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From a Joke to Formula 1

I am trying really hard to put into words what this week meant to me. In my short career I have worked at Cowboy’s games, UFC events, NBA Playoffs. At the end of the day none of them come close to the United States Formula 1 Grand Prix.

This week was a dream within a dream which will be impossible to forget. Working at a Formula 1 Race is by far the best job in the world. I came back to the United States thanks to F1. The way it all began was kind of a joke. I was looking for tickets to come to the United States Grand Prix in Austin as a fan but without a job it was hard to afford. I tried looking for freelancing jobs that could send me there but that also did not work. I had been wanting to go to this race for the past two years but it just wasn’t happening. I then had the idea of asking a friend, that had worked there the year before if she was going back, unfortunately for her, she wasn’t. Then as a joke I asked if I could take her spot. Before I knew it I was being contacted by a german tv station to help out at the USGP. I did not think twice, and said yes to the offer no matter the conditions.

I knew I was heading to a big event but many times the expectation I have of something does not live up to its hype. Formula 1 definitely lived up to it and even surpassed it. Here is why.

The first day was pretty simple with the exception of buying groceries for about 40 people, it took forever but we got it done and then headed to the circuit where I saw where the media outlets from around the world were setting up. Then went up to the tower that overlooks the where you can see the whole circuit. It is an iconic part of the Circuit of the Americas I got to experience without making a long line. The next day the highlight was going for a run around the circuit. I’ve ran around the “Autodromo Hermanos Rodriguez” a few times but this is a much more complex race track. More curves and more hills where turn one is by far the hardest one even for the cars but once you get up there the view is great. It was a short run but I loved every step of it.

On thursday I started to meet some of the drivers as I realized I had access to the paddock. That when I was starting to really realize when I was getting into and it would just get better. Just that night, since I was working for a german tv station we got to do an exclusive interview with 4-time world champion Sebastian Vettel. Even though I did not understand what was going on during the interview (all in german) I was just happy to be there.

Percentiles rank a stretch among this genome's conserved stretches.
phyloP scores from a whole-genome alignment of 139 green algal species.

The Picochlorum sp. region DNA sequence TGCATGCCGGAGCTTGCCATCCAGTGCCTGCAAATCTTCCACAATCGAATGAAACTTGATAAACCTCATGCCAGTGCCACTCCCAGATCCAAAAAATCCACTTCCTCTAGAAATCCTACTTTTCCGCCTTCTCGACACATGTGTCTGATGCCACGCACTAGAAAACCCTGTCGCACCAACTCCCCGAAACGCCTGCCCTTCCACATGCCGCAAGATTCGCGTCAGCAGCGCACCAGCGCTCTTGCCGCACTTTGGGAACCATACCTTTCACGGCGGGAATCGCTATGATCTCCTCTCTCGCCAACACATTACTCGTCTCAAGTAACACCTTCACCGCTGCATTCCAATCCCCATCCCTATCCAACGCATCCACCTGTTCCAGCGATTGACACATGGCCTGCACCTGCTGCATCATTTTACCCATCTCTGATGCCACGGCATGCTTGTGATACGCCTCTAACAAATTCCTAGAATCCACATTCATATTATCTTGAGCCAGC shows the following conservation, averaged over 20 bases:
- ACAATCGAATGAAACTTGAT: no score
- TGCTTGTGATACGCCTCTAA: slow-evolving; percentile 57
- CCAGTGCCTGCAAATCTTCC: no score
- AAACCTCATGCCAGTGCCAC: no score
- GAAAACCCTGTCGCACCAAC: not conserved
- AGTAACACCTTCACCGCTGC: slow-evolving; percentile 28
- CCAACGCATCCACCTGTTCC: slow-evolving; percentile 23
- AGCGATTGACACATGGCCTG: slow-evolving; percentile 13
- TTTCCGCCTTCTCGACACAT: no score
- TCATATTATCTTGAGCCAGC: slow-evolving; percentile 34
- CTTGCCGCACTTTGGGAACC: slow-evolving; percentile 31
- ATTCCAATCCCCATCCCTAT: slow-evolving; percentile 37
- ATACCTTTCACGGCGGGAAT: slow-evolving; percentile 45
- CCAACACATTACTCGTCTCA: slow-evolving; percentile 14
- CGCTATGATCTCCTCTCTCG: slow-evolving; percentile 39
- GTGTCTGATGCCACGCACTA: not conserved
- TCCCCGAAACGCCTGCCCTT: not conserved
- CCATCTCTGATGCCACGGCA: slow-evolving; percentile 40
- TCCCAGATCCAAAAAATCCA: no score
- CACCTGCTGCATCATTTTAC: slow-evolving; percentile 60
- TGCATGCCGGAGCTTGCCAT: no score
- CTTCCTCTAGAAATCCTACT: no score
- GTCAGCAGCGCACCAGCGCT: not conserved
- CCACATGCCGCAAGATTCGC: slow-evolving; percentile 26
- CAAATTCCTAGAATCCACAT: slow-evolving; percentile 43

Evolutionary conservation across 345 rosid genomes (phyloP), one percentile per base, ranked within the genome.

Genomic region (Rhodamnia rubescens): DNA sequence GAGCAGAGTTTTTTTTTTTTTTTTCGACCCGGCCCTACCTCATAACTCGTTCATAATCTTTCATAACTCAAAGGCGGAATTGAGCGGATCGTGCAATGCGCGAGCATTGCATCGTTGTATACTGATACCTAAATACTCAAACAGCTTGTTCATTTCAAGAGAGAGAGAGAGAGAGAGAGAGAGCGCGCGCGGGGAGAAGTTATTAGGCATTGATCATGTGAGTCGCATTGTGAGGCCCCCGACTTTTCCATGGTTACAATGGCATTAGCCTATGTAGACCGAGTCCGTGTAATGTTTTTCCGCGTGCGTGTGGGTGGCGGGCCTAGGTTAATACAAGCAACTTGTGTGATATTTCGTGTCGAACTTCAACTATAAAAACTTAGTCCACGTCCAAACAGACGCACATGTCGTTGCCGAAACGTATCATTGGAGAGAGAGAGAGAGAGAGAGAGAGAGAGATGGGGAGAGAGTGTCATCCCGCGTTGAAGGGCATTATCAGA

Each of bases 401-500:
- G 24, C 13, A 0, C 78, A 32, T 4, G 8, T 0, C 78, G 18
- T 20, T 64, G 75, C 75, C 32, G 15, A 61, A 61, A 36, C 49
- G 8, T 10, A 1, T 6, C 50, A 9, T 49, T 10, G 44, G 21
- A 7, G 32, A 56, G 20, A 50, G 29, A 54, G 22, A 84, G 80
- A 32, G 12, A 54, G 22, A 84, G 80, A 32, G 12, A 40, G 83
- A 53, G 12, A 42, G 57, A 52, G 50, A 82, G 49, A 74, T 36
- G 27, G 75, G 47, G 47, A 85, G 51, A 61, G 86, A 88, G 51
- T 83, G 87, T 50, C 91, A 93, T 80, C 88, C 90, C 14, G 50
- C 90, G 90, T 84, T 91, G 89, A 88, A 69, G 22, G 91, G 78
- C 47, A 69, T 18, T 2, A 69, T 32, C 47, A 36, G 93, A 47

On friday I spent most of my day in the van driving the crew around the circuit and barely had a chance to see the F1 cars in action but I did get to meet even more pilots that day and walk around the pits while the teams were getting ready for the second round of practice sessions. At that moment I knew this was already better than what I expected to do this week and I still had the two most important days ahead of me. I had heard a lot about the low sound that the cars make this year since they have downgraded to a V6 engine and have a 100 kg limit on fuel for every race. I remembered well how in the French GP of 2006 I was barely able to hear a thing after the race but this time my ears never popped no matter how close I could get.

Saturday was a bit more hectic as it was the first time the station would broadcast live so everything had to be done quick and in time. Traffic started to become an issue as more people were coming to COTA. That day the highlight was meeting Pamela Anderson, one of the VIP guests at the race and someone who was really easy to talk to and approach. At the end of the day out of nowhere I met Nico Hulkenberg who was riding his bike while his mechanics ran around the track in a small race for media and F1 entourage I was not aware off. This was done at the same time as the paddock girls rehearsed the routine for the national anthem ceremony. Now the countdown was on for the big day.

Having to buy groceries at 8 am was the start of probably the most exciting day in my post-college life or probably my life. I headed out to the track a few minutes before 10 and made it there around 10:30 thanks to me avoiding a close to one mile line to get to the circuit, if not I probably would have been in line for about another hour. I unloaded the car and then headed to the paddock to help out the production crew and later on we went into the track for the driver’s parade. It was an awesome experience to have all the drivers walk right in front of me. Then walked along the pit lane while mechanics were making the final touches on the cars. Continued with going to turn one to watch the beginning of the race and then to the hospitality suite of Mercedes. For the next hour I walked around the track to see the race from different points and just before the race was over I had the chance of seeing the finish from the Mercedes garage. It was just the icing on cake that was needed to make it an almost perfect week which was slightly damaged when Sergio Perez was out after the first lap.

Things slowly unwinded from that point on, but it was just the right moment to think about everything that went on in the past six days. I was and still am at a loss of words to say how I really feel about it. I knew it really happened since it is now a thing of the past but something I will remember for a lifetime. I went to heaven and came back, I lived in a fantasy world for six days that I will never forget for as long as I live. All I know is that I am beyond lucky to have this on my resume from this point on. It was a job that definitely took me further than I could ever imagine.